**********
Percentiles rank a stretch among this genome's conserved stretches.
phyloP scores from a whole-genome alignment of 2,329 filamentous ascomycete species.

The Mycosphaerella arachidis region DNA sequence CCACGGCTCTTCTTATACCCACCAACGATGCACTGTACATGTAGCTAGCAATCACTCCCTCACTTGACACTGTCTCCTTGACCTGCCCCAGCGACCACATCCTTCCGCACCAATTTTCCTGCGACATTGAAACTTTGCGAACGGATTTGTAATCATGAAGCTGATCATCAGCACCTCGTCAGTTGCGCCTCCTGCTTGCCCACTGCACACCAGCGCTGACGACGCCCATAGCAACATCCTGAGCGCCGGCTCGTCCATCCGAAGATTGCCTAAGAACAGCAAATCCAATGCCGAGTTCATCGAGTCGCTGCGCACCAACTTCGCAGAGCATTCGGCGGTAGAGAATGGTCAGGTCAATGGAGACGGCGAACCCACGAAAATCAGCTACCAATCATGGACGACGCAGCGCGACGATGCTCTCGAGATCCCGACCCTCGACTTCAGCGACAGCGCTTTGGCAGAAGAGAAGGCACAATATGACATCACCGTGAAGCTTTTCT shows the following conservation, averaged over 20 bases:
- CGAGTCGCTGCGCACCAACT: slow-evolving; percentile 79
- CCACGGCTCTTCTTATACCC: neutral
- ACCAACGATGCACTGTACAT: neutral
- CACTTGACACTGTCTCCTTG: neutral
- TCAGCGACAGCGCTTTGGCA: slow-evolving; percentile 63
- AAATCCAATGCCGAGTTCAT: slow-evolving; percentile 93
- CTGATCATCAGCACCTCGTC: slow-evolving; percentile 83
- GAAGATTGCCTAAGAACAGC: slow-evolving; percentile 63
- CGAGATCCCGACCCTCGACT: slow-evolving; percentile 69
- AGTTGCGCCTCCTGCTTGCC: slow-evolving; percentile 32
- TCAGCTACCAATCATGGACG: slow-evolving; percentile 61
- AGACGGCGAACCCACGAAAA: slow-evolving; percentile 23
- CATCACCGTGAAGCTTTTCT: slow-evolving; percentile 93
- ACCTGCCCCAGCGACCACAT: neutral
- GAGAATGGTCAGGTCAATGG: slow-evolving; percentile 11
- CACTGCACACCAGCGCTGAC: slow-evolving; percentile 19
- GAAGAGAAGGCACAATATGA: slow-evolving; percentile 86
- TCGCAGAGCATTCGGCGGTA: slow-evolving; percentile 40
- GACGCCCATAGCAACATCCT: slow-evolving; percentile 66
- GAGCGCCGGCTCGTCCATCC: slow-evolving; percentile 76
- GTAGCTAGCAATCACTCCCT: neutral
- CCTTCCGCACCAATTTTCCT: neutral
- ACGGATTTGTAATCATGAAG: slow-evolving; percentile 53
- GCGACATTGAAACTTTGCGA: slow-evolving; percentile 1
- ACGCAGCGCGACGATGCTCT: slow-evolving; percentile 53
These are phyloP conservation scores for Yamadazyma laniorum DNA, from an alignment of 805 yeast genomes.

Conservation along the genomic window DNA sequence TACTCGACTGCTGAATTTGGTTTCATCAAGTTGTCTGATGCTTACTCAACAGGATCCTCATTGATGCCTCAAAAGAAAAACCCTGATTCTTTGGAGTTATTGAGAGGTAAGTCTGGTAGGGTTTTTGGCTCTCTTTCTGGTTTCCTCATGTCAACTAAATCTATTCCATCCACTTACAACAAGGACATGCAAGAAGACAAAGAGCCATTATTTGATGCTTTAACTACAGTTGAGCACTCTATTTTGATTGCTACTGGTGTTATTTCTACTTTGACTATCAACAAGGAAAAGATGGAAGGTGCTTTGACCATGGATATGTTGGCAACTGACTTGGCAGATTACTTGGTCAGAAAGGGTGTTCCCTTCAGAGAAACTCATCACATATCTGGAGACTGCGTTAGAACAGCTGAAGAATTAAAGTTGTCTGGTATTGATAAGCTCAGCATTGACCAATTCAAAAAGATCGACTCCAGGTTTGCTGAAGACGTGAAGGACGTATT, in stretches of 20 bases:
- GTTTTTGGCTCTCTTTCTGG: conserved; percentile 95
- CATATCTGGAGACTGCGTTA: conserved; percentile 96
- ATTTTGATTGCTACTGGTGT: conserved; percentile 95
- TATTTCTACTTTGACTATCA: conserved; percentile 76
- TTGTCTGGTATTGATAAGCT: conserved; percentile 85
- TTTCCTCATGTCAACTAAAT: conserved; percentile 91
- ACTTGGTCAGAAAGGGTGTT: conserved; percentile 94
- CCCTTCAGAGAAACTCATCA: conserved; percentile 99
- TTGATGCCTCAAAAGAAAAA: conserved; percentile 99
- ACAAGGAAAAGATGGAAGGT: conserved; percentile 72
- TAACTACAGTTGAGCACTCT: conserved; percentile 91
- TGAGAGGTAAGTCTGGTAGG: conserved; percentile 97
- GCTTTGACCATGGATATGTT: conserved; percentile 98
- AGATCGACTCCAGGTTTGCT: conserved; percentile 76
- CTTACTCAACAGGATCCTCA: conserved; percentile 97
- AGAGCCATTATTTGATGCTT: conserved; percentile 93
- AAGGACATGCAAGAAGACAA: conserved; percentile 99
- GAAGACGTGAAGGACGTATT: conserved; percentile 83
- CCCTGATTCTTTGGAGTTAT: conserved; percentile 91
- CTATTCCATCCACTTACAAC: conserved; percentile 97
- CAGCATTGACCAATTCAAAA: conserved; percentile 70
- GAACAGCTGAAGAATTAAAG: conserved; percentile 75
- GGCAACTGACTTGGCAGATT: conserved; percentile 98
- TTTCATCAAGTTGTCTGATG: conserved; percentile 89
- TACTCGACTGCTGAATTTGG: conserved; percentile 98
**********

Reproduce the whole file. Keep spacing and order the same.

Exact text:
Percentiles rank a stretch among this genome's conserved stretches.
phyloP scores from a whole-genome alignment of 2,329 filamentous ascomycete species.

The Mycosphaerella arachidis region DNA sequence CCACGGCTCTTCTTATACCCACCAACGATGCACTGTACATGTAGCTAGCAATCACTCCCTCACTTGACACTGTCTCCTTGACCTGCCCCAGCGACCACATCCTTCCGCACCAATTTTCCTGCGACATTGAAACTTTGCGAACGGATTTGTAATCATGAAGCTGATCATCAGCACCTCGTCAGTTGCGCCTCCTGCTTGCCCACTGCACACCAGCGCTGACGACGCCCATAGCAACATCCTGAGCGCCGGCTCGTCCATCCGAAGATTGCCTAAGAACAGCAAATCCAATGCCGAGTTCATCGAGTCGCTGCGCACCAACTTCGCAGAGCATTCGGCGGTAGAGAATGGTCAGGTCAATGGAGACGGCGAACCCACGAAAATCAGCTACCAATCATGGACGACGCAGCGCGACGATGCTCTCGAGATCCCGACCCTCGACTTCAGCGACAGCGCTTTGGCAGAAGAGAAGGCACAATATGACATCACCGTGAAGCTTTTCT shows the following conservation, averaged over 20 bases:
- CGAGTCGCTGCGCACCAACT: slow-evolving; percentile 79
- CCACGGCTCTTCTTATACCC: neutral
- ACCAACGATGCACTGTACAT: neutral
- CACTTGACACTGTCTCCTTG: neutral
- TCAGCGACAGCGCTTTGGCA: slow-evolving; percentile 63
- AAATCCAATGCCGAGTTCAT: slow-evolving; percentile 93
- CTGATCATCAGCACCTCGTC: slow-evolving; percentile 83
- GAAGATTGCCTAAGAACAGC: slow-evolving; percentile 63
- CGAGATCCCGACCCTCGACT: slow-evolving; percentile 69
- AGTTGCGCCTCCTGCTTGCC: slow-evolving; percentile 32
- TCAGCTACCAATCATGGACG: slow-evolving; percentile 61
- AGACGGCGAACCCACGAAAA: slow-evolving; percentile 23
- CATCACCGTGAAGCTTTTCT: slow-evolving; percentile 93
- ACCTGCCCCAGCGACCACAT: neutral
- GAGAATGGTCAGGTCAATGG: slow-evolving; percentile 11
- CACTGCACACCAGCGCTGAC: slow-evolving; percentile 19
- GAAGAGAAGGCACAATATGA: slow-evolving; percentile 86
- TCGCAGAGCATTCGGCGGTA: slow-evolving; percentile 40
- GACGCCCATAGCAACATCCT: slow-evolving; percentile 66
- GAGCGCCGGCTCGTCCATCC: slow-evolving; percentile 76
- GTAGCTAGCAATCACTCCCT: neutral
- CCTTCCGCACCAATTTTCCT: neutral
- ACGGATTTGTAATCATGAAG: slow-evolving; percentile 53
- GCGACATTGAAACTTTGCGA: slow-evolving; percentile 1
- ACGCAGCGCGACGATGCTCT: slow-evolving; percentile 53
These are phyloP conservation scores for Yamadazyma laniorum DNA, from an alignment of 805 yeast genomes.

Conservation along the genomic window DNA sequence TACTCGACTGCTGAATTTGGTTTCATCAAGTTGTCTGATGCTTACTCAACAGGATCCTCATTGATGCCTCAAAAGAAAAACCCTGATTCTTTGGAGTTATTGAGAGGTAAGTCTGGTAGGGTTTTTGGCTCTCTTTCTGGTTTCCTCATGTCAACTAAATCTATTCCATCCACTTACAACAAGGACATGCAAGAAGACAAAGAGCCATTATTTGATGCTTTAACTACAGTTGAGCACTCTATTTTGATTGCTACTGGTGTTATTTCTACTTTGACTATCAACAAGGAAAAGATGGAAGGTGCTTTGACCATGGATATGTTGGCAACTGACTTGGCAGATTACTTGGTCAGAAAGGGTGTTCCCTTCAGAGAAACTCATCACATATCTGGAGACTGCGTTAGAACAGCTGAAGAATTAAAGTTGTCTGGTATTGATAAGCTCAGCATTGACCAATTCAAAAAGATCGACTCCAGGTTTGCTGAAGACGTGAAGGACGTATT, in stretches of 20 bases:
- GTTTTTGGCTCTCTTTCTGG: conserved; percentile 95
- CATATCTGGAGACTGCGTTA: conserved; percentile 96
- ATTTTGATTGCTACTGGTGT: conserved; percentile 95
- TATTTCTACTTTGACTATCA: conserved; percentile 76
- TTGTCTGGTATTGATAAGCT: conserved; percentile 85
- TTTCCTCATGTCAACTAAAT: conserved; percentile 91
- ACTTGGTCAGAAAGGGTGTT: conserved; percentile 94
- CCCTTCAGAGAAACTCATCA: conserved; percentile 99
- TTGATGCCTCAAAAGAAAAA: conserved; percentile 99
- ACAAGGAAAAGATGGAAGGT: conserved; percentile 72
- TAACTACAGTTGAGCACTCT: conserved; percentile 91
- TGAGAGGTAAGTCTGGTAGG: conserved; percentile 97
- GCTTTGACCATGGATATGTT: conserved; percentile 98
- AGATCGACTCCAGGTTTGCT: conserved; percentile 76
- CTTACTCAACAGGATCCTCA: conserved; percentile 97
- AGAGCCATTATTTGATGCTT: conserved; percentile 93
- AAGGACATGCAAGAAGACAA: conserved; percentile 99
- GAAGACGTGAAGGACGTATT: conserved; percentile 83
- CCCTGATTCTTTGGAGTTAT: conserved; percentile 91
- CTATTCCATCCACTTACAAC: conserved; percentile 97
- CAGCATTGACCAATTCAAAA: conserved; percentile 70
- GAACAGCTGAAGAATTAAAG: conserved; percentile 75
- GGCAACTGACTTGGCAGATT: conserved; percentile 98
- TTTCATCAAGTTGTCTGATG: conserved; percentile 89
- TACTCGACTGCTGAATTTGG: conserved; percentile 98